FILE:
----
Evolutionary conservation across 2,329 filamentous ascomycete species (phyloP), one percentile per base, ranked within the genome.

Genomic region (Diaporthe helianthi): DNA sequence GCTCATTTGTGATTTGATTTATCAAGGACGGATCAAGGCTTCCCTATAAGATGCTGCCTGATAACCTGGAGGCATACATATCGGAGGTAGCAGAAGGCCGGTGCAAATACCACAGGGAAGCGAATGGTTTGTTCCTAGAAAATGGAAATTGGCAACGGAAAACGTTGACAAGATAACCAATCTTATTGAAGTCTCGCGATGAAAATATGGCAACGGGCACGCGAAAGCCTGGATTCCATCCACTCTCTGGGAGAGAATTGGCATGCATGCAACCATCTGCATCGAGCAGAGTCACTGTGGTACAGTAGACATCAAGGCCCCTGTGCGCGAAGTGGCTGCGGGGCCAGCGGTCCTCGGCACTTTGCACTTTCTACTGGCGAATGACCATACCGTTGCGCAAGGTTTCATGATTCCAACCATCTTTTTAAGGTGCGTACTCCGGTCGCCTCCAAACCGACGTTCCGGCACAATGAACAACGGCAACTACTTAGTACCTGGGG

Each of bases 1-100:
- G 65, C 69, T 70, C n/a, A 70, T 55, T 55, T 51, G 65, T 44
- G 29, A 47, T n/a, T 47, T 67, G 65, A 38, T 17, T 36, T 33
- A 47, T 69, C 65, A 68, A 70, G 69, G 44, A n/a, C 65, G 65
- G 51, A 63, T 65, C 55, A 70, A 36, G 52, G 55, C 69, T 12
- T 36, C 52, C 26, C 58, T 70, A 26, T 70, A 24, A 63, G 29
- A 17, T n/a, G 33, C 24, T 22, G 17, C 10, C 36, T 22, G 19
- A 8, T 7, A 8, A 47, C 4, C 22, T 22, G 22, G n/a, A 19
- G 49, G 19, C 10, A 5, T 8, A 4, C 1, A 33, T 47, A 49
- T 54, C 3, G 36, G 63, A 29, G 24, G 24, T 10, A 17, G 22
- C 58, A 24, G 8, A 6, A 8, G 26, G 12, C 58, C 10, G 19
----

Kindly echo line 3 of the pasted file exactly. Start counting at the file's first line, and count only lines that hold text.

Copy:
Each of bases 1-100: